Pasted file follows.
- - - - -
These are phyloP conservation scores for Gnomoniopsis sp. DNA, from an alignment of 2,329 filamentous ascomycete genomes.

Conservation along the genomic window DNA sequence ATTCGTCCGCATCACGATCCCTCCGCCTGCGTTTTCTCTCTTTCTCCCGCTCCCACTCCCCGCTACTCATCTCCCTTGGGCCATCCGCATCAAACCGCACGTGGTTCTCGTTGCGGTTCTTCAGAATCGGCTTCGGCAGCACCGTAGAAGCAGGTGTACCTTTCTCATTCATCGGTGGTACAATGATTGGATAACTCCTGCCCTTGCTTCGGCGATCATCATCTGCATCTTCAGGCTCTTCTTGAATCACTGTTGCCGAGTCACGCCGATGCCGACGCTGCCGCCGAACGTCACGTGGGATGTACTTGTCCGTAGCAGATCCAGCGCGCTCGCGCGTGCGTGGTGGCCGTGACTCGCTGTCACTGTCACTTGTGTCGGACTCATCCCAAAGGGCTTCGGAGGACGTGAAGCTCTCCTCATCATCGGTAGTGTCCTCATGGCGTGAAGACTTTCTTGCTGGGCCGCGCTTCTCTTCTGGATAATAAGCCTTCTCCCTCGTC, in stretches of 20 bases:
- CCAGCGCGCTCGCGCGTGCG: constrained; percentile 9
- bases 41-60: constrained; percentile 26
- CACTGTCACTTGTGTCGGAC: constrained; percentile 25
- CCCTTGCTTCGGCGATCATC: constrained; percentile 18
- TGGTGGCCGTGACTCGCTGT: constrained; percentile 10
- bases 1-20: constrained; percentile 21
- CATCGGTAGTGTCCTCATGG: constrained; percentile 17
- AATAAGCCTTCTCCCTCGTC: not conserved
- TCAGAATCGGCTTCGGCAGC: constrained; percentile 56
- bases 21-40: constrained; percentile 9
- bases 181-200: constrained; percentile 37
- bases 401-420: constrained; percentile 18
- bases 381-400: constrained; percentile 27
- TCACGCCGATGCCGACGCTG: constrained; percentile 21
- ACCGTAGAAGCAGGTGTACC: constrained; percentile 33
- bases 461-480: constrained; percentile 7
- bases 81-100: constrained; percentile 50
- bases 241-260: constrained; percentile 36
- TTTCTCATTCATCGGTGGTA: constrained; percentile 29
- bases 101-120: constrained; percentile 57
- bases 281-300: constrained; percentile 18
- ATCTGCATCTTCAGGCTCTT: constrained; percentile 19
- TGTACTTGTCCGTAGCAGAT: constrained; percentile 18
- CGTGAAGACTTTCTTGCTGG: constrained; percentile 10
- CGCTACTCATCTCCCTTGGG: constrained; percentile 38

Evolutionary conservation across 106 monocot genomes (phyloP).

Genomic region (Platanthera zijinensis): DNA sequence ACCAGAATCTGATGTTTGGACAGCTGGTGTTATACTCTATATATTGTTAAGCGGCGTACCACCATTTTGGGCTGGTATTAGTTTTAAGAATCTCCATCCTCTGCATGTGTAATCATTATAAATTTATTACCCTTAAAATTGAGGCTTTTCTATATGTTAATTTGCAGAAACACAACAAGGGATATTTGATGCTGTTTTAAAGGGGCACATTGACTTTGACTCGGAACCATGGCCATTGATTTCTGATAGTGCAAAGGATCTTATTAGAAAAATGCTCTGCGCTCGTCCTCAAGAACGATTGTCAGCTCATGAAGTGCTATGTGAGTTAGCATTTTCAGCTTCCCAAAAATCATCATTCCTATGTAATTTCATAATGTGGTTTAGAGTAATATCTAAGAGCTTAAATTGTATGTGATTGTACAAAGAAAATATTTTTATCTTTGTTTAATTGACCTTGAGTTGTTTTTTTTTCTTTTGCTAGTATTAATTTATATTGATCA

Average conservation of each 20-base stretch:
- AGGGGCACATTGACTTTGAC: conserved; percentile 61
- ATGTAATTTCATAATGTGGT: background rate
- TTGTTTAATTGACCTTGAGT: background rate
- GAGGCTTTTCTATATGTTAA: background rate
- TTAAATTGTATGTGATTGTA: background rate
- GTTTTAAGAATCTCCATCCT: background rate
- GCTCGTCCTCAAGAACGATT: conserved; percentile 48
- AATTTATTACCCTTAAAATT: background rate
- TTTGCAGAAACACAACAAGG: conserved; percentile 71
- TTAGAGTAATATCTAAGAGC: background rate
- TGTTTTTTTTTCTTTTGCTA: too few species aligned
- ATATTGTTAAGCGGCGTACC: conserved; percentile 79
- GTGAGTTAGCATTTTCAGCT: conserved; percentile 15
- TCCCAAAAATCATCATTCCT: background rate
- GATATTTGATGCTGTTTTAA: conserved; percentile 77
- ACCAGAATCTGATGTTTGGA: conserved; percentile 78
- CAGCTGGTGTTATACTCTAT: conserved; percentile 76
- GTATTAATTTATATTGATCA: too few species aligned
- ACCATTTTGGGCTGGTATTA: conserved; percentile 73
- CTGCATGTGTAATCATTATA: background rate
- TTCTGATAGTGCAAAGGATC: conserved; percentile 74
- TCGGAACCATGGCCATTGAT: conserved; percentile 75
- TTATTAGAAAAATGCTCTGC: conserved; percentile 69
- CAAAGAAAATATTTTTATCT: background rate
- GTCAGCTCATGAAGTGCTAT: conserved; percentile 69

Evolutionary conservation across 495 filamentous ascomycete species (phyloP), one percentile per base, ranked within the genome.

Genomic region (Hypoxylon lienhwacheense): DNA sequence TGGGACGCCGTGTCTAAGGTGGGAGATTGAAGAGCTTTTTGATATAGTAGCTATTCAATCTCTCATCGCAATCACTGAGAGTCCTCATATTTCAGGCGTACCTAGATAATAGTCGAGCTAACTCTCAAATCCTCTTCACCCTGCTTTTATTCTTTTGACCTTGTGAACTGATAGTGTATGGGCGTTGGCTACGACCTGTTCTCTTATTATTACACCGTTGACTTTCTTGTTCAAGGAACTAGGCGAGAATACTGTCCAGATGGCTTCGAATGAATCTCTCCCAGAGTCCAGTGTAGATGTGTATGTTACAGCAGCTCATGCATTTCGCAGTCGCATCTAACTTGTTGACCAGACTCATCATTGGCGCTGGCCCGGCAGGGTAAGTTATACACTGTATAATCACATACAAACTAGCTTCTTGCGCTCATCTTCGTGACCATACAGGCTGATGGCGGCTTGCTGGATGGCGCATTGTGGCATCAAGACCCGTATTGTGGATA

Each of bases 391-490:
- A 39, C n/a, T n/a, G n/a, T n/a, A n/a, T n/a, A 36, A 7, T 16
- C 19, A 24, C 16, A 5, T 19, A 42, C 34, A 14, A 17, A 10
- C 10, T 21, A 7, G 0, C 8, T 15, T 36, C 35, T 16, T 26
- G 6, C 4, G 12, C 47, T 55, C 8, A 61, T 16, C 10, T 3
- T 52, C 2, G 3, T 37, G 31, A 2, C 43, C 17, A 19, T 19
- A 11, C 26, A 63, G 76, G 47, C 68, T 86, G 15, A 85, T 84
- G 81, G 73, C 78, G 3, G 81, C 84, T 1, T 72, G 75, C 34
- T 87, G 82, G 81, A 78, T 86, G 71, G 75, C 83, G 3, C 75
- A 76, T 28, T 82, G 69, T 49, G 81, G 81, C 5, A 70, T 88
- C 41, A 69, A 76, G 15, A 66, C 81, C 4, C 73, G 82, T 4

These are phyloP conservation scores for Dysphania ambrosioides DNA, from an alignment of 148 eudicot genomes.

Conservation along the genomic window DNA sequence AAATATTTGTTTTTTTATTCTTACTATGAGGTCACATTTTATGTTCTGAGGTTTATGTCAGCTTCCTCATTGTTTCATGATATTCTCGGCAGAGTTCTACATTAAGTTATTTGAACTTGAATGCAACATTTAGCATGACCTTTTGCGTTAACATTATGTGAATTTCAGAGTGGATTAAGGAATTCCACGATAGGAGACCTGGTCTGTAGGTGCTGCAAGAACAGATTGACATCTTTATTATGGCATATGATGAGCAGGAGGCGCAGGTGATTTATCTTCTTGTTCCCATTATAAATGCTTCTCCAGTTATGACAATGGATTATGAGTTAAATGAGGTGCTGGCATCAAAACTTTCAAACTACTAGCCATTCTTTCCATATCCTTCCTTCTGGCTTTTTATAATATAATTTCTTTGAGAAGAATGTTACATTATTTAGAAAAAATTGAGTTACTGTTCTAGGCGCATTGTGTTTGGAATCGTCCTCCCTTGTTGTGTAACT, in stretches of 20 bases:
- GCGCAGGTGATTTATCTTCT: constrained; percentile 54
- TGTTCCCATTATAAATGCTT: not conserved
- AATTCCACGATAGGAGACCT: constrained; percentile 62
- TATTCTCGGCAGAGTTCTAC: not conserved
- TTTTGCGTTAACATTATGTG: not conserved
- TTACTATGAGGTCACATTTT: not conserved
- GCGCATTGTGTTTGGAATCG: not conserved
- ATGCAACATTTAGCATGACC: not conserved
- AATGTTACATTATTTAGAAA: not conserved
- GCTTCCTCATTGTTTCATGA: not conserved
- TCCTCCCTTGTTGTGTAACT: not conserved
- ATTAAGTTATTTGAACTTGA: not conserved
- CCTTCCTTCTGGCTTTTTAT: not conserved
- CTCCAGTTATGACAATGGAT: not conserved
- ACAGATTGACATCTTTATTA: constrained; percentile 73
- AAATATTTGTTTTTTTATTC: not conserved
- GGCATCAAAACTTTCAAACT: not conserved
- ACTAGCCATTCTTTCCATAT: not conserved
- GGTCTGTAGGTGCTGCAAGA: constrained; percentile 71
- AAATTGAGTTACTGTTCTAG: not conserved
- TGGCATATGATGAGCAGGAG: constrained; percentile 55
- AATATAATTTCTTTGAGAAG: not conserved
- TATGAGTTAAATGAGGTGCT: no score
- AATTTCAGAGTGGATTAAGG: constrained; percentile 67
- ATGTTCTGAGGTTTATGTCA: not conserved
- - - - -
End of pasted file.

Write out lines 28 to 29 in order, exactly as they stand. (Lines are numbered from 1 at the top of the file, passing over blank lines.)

Evolutionary conservation across 106 monocot genomes (phyloP).

Genomic region (Platanthera zijinensis): DNA sequence ACCAGAATCTGATGTTTGGACAGCTGGTGTTATACTCTATATATTGTTAAGCGGCGTACCACCATTTTGGGCTGGTATTAGTTTTAAGAATCTCCATCCTCTGCATGTGTAATCATTATAAATTTATTACCCTTAAAATTGAGGCTTTTCTATATGTTAATTTGCAGAAACACAACAAGGGATATTTGATGCTGTTTTAAAGGGGCACATTGACTTTGACTCGGAACCATGGCCATTGATTTCTGATAGTGCAAAGGATCTTATTAGAAAAATGCTCTGCGCTCGTCCTCAAGAACGATTGTCAGCTCATGAAGTGCTATGTGAGTTAGCATTTTCAGCTTCCCAAAAATCATCATTCCTATGTAATTTCATAATGTGGTTTAGAGTAATATCTAAGAGCTTAAATTGTATGTGATTGTACAAAGAAAATATTTTTATCTTTGTTTAATTGACCTTGAGTTGTTTTTTTTTCTTTTGCTAGTATTAATTTATATTGATCA